Last Updated: May 27, 2015
Pau d'arco bark comes from the inner layer of bark on the pink flowering lapacho tree native to the South American Amazonian rainforest regions where it has been used as a therapeutic herbal tea by indigenous cultures for centuries.
The tree is made up of a very hard wood and tough exterior that is resistant to many diseases. Likewise, the bark inside this surface layer is a strong immune system modulator, optimizing immune response with certain
compounds like the active ingredient called lapachol.
The bark tea or extract is used as a potent medicinal herb for its natural antibiotic properties, inhibiting potentially harmful bacteria and yeast from the body, while supporting the growth of beneficial microbial strains.
It is not technically an adaptogen, but works on the secretory immune system or the body's first line of defense against pathogenic organisms. Adaptogens specifically function on deeper immune reserves and are more beneficial when taken on a regular basis. Pau d'arco on the other hand, as a purifying herb, is best used for short periods of time to heal certain immune associated disorders.
It can be used with many of the major tonics or Ayurvedic herbs but, in our opinion, is more effective when used alone or with other cleansing herbs when dealing with conditions like candidiasis, parasites or autoimmune related diseases.
Some of the primary constituents in the bark, composed of quinones, flavonoids, like quercetin, and a number of glycoside compounds, are very potent antifungal and antiviral complexes. These specific attributes make it a top cleansing herb for yeast overgrowth, fungal and viral infections in addition to skin conditions like psoriasis or eczema.
Pau d'arco works also as a blood purifier which is one of the reasons is it effective for many skin conditions. Blood cleansing herbs assist liver functions and help to clear out toxic immune inhibiting yeast and fungal strains that can lead to epidermal breakouts and issues.
Many herbalists around the world use pau d'arco bark extracts or tea formulas for a number of fungal conditions including athlete's foot, ringworm, thrush, rashes or nail fungus. It can also be used topically directly on the skin in herbal salves or ointments.
Pau d'arco is also known to be influential as a natural anti-inflammatory and pain reliever for a wide range of conditions. In some research it has be identified to be effective for arthritis, prostatitis as well as ulcers.
Pau d'arco tea is slightly bitter and astringent but has a very pleasant taste and fragrant aroma. Dried pau d'arco bark can be infused in hot water, but is more beneficial when simmered for 20 minutes. It can be used alone or in herbal tea formulations.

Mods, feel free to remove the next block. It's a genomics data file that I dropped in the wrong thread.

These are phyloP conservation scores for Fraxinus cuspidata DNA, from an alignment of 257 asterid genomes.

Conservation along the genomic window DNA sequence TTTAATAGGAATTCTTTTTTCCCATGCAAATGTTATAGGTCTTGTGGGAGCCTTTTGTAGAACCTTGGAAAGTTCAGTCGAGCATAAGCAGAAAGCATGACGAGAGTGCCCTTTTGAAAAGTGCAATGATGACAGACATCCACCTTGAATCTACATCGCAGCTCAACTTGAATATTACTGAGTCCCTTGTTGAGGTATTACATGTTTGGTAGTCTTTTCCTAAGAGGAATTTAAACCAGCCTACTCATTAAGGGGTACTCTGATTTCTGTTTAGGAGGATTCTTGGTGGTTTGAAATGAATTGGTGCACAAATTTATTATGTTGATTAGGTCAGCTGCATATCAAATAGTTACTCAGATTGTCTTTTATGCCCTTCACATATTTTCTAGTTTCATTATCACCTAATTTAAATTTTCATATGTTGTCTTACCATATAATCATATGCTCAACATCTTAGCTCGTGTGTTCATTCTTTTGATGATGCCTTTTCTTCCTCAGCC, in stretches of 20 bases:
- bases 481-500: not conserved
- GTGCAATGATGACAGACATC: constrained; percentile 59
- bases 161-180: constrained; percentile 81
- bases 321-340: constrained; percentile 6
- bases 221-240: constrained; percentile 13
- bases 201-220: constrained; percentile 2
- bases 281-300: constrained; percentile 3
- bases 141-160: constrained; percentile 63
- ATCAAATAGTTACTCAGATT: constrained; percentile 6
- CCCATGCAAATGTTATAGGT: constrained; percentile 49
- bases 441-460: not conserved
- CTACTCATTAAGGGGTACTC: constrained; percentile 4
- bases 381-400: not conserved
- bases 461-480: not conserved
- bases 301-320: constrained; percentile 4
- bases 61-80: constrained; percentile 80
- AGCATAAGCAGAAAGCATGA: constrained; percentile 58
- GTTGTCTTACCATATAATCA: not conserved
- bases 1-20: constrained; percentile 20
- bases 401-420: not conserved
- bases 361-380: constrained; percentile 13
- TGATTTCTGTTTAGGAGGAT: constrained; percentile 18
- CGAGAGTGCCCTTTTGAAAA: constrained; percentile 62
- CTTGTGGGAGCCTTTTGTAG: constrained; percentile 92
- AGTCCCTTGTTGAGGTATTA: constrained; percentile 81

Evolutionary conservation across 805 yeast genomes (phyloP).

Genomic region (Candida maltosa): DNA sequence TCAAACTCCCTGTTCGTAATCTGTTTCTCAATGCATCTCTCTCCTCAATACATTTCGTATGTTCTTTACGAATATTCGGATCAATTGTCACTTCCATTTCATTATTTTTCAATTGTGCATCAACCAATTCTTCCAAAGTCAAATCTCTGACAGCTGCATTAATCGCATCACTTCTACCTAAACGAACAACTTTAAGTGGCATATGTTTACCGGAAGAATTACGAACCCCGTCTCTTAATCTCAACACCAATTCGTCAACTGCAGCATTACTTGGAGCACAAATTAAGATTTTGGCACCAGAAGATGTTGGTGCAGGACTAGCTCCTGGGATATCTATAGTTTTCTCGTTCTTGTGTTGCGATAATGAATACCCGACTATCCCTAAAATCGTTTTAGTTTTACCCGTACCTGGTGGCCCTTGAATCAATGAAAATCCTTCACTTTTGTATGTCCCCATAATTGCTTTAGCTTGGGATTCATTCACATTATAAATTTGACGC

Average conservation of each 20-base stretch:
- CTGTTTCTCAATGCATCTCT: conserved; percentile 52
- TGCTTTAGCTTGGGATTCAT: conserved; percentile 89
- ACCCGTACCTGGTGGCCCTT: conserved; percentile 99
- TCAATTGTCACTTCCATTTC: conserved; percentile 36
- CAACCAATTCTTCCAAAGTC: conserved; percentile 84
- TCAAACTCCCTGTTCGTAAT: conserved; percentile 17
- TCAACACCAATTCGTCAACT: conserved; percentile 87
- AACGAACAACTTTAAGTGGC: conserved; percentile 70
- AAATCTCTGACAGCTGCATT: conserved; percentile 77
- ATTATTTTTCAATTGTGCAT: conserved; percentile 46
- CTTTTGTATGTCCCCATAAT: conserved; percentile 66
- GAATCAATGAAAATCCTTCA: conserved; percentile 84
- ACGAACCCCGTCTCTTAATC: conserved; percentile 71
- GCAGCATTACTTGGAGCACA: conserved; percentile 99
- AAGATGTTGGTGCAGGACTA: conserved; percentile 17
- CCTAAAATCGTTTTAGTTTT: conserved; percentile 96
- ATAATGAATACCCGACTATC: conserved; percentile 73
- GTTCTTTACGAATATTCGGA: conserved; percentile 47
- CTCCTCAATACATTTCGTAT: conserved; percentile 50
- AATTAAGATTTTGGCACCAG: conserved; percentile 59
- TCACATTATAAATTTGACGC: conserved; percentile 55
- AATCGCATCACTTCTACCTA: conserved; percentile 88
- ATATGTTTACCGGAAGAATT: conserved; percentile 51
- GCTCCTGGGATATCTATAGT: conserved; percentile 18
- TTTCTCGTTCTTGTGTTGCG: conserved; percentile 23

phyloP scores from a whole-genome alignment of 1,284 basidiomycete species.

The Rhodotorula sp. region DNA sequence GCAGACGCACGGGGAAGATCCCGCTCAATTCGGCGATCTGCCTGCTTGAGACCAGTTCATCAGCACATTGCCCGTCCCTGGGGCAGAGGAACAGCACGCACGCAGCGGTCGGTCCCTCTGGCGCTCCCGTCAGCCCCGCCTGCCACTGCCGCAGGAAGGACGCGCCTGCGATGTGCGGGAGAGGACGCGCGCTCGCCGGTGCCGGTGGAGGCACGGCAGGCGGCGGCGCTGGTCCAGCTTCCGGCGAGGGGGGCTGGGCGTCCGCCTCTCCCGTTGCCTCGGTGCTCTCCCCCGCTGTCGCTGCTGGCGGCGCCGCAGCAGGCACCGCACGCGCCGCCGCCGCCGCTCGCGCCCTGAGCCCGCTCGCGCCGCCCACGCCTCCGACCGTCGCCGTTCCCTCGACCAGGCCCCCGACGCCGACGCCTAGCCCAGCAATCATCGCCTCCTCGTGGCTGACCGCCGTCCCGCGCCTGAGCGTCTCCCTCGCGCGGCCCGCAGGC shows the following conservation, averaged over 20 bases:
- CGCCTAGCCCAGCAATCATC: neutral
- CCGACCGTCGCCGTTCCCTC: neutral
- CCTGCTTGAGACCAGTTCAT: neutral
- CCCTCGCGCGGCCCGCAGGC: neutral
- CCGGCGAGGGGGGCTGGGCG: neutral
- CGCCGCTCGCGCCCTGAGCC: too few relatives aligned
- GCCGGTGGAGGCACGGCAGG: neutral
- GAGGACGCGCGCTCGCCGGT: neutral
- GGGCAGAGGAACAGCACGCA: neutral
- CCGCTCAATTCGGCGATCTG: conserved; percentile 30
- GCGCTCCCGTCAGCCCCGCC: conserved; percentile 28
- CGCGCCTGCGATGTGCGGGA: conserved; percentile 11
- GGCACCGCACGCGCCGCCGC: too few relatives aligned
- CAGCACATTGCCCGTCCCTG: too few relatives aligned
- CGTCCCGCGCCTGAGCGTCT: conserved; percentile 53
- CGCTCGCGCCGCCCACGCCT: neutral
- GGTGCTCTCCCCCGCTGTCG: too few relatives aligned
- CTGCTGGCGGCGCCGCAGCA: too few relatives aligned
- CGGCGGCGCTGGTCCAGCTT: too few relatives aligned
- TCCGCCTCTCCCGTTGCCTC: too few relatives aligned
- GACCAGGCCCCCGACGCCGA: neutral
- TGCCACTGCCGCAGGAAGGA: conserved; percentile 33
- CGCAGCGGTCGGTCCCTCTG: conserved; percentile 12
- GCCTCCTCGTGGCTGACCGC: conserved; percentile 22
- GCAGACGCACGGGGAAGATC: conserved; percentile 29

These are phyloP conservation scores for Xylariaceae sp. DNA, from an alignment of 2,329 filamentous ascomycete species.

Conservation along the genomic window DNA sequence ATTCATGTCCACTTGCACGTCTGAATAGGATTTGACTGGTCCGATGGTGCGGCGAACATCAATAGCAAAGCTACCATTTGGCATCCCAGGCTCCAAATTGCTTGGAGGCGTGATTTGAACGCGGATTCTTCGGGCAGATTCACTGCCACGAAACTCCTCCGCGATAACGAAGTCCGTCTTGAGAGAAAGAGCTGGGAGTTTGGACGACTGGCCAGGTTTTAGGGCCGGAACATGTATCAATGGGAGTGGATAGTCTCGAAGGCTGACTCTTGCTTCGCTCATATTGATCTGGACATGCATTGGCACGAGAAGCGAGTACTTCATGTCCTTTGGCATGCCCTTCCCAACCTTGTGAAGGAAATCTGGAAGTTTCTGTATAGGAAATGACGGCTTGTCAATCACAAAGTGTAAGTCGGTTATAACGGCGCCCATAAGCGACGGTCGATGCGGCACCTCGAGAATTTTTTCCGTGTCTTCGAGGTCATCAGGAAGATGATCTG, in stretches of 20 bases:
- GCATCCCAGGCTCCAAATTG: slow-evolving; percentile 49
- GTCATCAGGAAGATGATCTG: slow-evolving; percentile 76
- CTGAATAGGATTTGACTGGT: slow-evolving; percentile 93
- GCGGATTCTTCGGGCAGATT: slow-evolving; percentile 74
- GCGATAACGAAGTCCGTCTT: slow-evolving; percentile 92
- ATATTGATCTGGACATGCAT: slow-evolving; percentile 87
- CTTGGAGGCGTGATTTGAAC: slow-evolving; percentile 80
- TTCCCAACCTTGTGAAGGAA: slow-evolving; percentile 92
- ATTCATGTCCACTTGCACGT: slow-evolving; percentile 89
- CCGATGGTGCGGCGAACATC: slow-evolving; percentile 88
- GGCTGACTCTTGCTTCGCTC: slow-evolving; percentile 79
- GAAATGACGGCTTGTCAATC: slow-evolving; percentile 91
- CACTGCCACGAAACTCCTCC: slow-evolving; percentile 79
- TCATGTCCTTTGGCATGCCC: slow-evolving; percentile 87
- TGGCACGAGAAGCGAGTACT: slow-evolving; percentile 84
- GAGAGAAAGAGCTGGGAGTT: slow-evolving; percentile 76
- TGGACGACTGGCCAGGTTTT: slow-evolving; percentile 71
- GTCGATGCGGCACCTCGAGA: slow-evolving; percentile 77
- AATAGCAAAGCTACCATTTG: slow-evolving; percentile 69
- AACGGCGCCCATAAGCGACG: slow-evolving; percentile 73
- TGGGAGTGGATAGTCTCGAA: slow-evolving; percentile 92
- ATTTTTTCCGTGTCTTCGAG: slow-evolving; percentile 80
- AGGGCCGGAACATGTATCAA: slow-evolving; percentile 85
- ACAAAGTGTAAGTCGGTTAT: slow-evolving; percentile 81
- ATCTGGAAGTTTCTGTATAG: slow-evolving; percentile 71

As we mentioned, it can be added for its cleansing elements when decocting other tonic herbs or mushrooms such as fo-ti root, chaga and astragalus. However, the main naphthoquinones, lapachol and beta-lapachone, are considered slightly more effective as an alcohol extract.
The lapacho or pau d'arco tree (Tabebuia impetiginosa or Tabebuia avellanedae) is a hard wood native to the Brazilian Amazonian rainforest but has been introduced to other parts of the world where appropriate subtropical climates persist and is somewhat tolerant outside its natural growing zone. It grows all over Central and South America as well as Mexico, Florida, the Caribbean and even the North American coastline.
The tree is a canopy species and can reach heights of 125 ft (38 m) with about 100 different species of the tree coming from the genus Tabebuia. Often used as a common ornamental because of its bright pink to violet trumpet-shaped flowers, it is also very resistant to diseases which make it a beneficial horticulture tree species. Part of the reason for this is that pau d'arco is made of an extremely hard wood and additionally contains disease inhibiting attributes within its woody protective shield.
Also referred to as the taheebo tree, the wood is used today in South American countries as a timber product popular for lumber building purposes. Because of this, it is being over harvested in some areas, like Brazil, where it is an endangered tree species. Tabebuia impetiginosa is also known as ipê and gets its name "pau d'arco" from the Portuguese language. It's Portuguese name, which means "bow stick", comes from the traditional native use of the limbs to make bows for hunting purposes.
The reddish-brown pau d'arco bark is not taken from the outer bark but from the thin layer between the outer bark and the inner heartwood. When the bark is peeled back, this lining resembles thin moist layers of shredding material. Its primary function is to create new tissues and protective compounds. This is where the most medicinally potent properties are concentrated.
Pau d'arco bark is typically harvested in a similar way to traditional cork harvesting which removes the outer layer but leaves the living tree intact, which will eventually grow another layer of bark. Pau d'arco is a long living tree species, usually maintaining its life cycle for up to 700 years or more.
The lapacho tree was called "tajy" which means "the divine tree" and was originally used by indigenous peoples of Paraguay, Brazil and Bolivia such as the Guarani, Tupinambá as well as the Incan civilization and their descendants the Kallawaya, a group of traditional healers living in the present-day Bolivian Andes. The Kallawaya were once the naturopathic healers of Incan kings and today are familiar with up to 600 pharmaceutical herbs.